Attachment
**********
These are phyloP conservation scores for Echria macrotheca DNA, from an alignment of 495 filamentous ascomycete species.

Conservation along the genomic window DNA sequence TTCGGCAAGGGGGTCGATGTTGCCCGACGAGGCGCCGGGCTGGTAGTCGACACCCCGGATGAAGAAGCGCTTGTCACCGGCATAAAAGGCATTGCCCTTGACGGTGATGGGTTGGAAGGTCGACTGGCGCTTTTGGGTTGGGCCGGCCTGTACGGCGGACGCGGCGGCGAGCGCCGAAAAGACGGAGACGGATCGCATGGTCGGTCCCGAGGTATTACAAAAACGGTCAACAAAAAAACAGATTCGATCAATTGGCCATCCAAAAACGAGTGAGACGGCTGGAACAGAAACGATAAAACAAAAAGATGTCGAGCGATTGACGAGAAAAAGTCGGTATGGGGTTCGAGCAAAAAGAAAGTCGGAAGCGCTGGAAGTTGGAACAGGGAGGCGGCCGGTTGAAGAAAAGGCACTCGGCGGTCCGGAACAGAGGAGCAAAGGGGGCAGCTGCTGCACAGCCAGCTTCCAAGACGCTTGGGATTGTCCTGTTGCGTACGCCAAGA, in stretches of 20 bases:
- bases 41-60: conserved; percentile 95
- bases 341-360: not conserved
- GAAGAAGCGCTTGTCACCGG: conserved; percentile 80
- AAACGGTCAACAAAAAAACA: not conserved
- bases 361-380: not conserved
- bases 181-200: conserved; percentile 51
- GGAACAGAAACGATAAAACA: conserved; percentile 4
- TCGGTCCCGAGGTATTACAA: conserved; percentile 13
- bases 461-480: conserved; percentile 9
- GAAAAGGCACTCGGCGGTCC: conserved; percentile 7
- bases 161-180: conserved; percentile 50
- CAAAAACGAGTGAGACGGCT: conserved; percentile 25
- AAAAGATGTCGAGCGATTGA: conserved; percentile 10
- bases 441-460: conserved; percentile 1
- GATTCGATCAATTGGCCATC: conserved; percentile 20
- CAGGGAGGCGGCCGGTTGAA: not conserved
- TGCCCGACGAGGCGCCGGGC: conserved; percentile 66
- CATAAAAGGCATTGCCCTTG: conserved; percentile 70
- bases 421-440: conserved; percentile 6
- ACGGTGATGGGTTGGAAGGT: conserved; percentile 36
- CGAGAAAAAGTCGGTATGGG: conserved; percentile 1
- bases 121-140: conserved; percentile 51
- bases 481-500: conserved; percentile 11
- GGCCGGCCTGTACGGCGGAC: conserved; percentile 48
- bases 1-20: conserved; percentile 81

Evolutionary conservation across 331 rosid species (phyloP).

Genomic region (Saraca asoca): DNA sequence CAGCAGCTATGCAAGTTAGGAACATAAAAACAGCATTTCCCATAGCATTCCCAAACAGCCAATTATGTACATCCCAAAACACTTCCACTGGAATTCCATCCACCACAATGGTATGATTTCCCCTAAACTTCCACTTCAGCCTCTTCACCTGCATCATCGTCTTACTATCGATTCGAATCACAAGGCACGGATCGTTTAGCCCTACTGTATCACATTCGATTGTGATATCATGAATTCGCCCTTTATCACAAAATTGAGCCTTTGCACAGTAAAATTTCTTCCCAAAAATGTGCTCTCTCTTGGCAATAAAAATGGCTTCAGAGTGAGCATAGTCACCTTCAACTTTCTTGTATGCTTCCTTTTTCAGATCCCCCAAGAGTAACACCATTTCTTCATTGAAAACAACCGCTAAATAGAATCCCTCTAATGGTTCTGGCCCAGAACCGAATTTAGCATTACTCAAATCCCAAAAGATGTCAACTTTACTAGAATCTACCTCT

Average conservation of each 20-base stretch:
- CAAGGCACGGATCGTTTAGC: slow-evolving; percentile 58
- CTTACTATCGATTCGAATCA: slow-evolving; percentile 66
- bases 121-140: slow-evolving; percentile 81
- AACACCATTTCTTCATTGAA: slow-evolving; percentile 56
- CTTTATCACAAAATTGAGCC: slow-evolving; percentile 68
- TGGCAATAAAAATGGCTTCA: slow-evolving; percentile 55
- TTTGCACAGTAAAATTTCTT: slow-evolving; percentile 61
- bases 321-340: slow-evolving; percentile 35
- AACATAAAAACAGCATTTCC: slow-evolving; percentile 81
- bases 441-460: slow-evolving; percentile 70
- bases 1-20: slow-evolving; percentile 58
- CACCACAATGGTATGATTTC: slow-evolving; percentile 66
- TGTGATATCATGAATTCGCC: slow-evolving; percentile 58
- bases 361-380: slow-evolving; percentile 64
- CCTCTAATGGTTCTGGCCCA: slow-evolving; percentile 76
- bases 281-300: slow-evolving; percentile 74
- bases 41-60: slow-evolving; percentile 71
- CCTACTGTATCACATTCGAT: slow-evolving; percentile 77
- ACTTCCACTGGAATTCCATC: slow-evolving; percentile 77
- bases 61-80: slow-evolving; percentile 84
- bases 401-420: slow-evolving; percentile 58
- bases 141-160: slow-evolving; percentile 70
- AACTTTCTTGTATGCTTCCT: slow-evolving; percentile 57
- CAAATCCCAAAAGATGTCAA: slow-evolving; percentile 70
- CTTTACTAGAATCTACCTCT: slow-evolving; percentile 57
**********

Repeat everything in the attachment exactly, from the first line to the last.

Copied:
These are phyloP conservation scores for Echria macrotheca DNA, from an alignment of 495 filamentous ascomycete species.

Conservation along the genomic window DNA sequence TTCGGCAAGGGGGTCGATGTTGCCCGACGAGGCGCCGGGCTGGTAGTCGACACCCCGGATGAAGAAGCGCTTGTCACCGGCATAAAAGGCATTGCCCTTGACGGTGATGGGTTGGAAGGTCGACTGGCGCTTTTGGGTTGGGCCGGCCTGTACGGCGGACGCGGCGGCGAGCGCCGAAAAGACGGAGACGGATCGCATGGTCGGTCCCGAGGTATTACAAAAACGGTCAACAAAAAAACAGATTCGATCAATTGGCCATCCAAAAACGAGTGAGACGGCTGGAACAGAAACGATAAAACAAAAAGATGTCGAGCGATTGACGAGAAAAAGTCGGTATGGGGTTCGAGCAAAAAGAAAGTCGGAAGCGCTGGAAGTTGGAACAGGGAGGCGGCCGGTTGAAGAAAAGGCACTCGGCGGTCCGGAACAGAGGAGCAAAGGGGGCAGCTGCTGCACAGCCAGCTTCCAAGACGCTTGGGATTGTCCTGTTGCGTACGCCAAGA, in stretches of 20 bases:
- bases 41-60: conserved; percentile 95
- bases 341-360: not conserved
- GAAGAAGCGCTTGTCACCGG: conserved; percentile 80
- AAACGGTCAACAAAAAAACA: not conserved
- bases 361-380: not conserved
- bases 181-200: conserved; percentile 51
- GGAACAGAAACGATAAAACA: conserved; percentile 4
- TCGGTCCCGAGGTATTACAA: conserved; percentile 13
- bases 461-480: conserved; percentile 9
- GAAAAGGCACTCGGCGGTCC: conserved; percentile 7
- bases 161-180: conserved; percentile 50
- CAAAAACGAGTGAGACGGCT: conserved; percentile 25
- AAAAGATGTCGAGCGATTGA: conserved; percentile 10
- bases 441-460: conserved; percentile 1
- GATTCGATCAATTGGCCATC: conserved; percentile 20
- CAGGGAGGCGGCCGGTTGAA: not conserved
- TGCCCGACGAGGCGCCGGGC: conserved; percentile 66
- CATAAAAGGCATTGCCCTTG: conserved; percentile 70
- bases 421-440: conserved; percentile 6
- ACGGTGATGGGTTGGAAGGT: conserved; percentile 36
- CGAGAAAAAGTCGGTATGGG: conserved; percentile 1
- bases 121-140: conserved; percentile 51
- bases 481-500: conserved; percentile 11
- GGCCGGCCTGTACGGCGGAC: conserved; percentile 48
- bases 1-20: conserved; percentile 81

Evolutionary conservation across 331 rosid species (phyloP).

Genomic region (Saraca asoca): DNA sequence CAGCAGCTATGCAAGTTAGGAACATAAAAACAGCATTTCCCATAGCATTCCCAAACAGCCAATTATGTACATCCCAAAACACTTCCACTGGAATTCCATCCACCACAATGGTATGATTTCCCCTAAACTTCCACTTCAGCCTCTTCACCTGCATCATCGTCTTACTATCGATTCGAATCACAAGGCACGGATCGTTTAGCCCTACTGTATCACATTCGATTGTGATATCATGAATTCGCCCTTTATCACAAAATTGAGCCTTTGCACAGTAAAATTTCTTCCCAAAAATGTGCTCTCTCTTGGCAATAAAAATGGCTTCAGAGTGAGCATAGTCACCTTCAACTTTCTTGTATGCTTCCTTTTTCAGATCCCCCAAGAGTAACACCATTTCTTCATTGAAAACAACCGCTAAATAGAATCCCTCTAATGGTTCTGGCCCAGAACCGAATTTAGCATTACTCAAATCCCAAAAGATGTCAACTTTACTAGAATCTACCTCT

Average conservation of each 20-base stretch:
- CAAGGCACGGATCGTTTAGC: slow-evolving; percentile 58
- CTTACTATCGATTCGAATCA: slow-evolving; percentile 66
- bases 121-140: slow-evolving; percentile 81
- AACACCATTTCTTCATTGAA: slow-evolving; percentile 56
- CTTTATCACAAAATTGAGCC: slow-evolving; percentile 68
- TGGCAATAAAAATGGCTTCA: slow-evolving; percentile 55
- TTTGCACAGTAAAATTTCTT: slow-evolving; percentile 61
- bases 321-340: slow-evolving; percentile 35
- AACATAAAAACAGCATTTCC: slow-evolving; percentile 81
- bases 441-460: slow-evolving; percentile 70
- bases 1-20: slow-evolving; percentile 58
- CACCACAATGGTATGATTTC: slow-evolving; percentile 66
- TGTGATATCATGAATTCGCC: slow-evolving; percentile 58
- bases 361-380: slow-evolving; percentile 64
- CCTCTAATGGTTCTGGCCCA: slow-evolving; percentile 76
- bases 281-300: slow-evolving; percentile 74
- bases 41-60: slow-evolving; percentile 71
- CCTACTGTATCACATTCGAT: slow-evolving; percentile 77
- ACTTCCACTGGAATTCCATC: slow-evolving; percentile 77
- bases 61-80: slow-evolving; percentile 84
- bases 401-420: slow-evolving; percentile 58
- bases 141-160: slow-evolving; percentile 70
- AACTTTCTTGTATGCTTCCT: slow-evolving; percentile 57
- CAAATCCCAAAAGATGTCAA: slow-evolving; percentile 70
- CTTTACTAGAATCTACCTCT: slow-evolving; percentile 57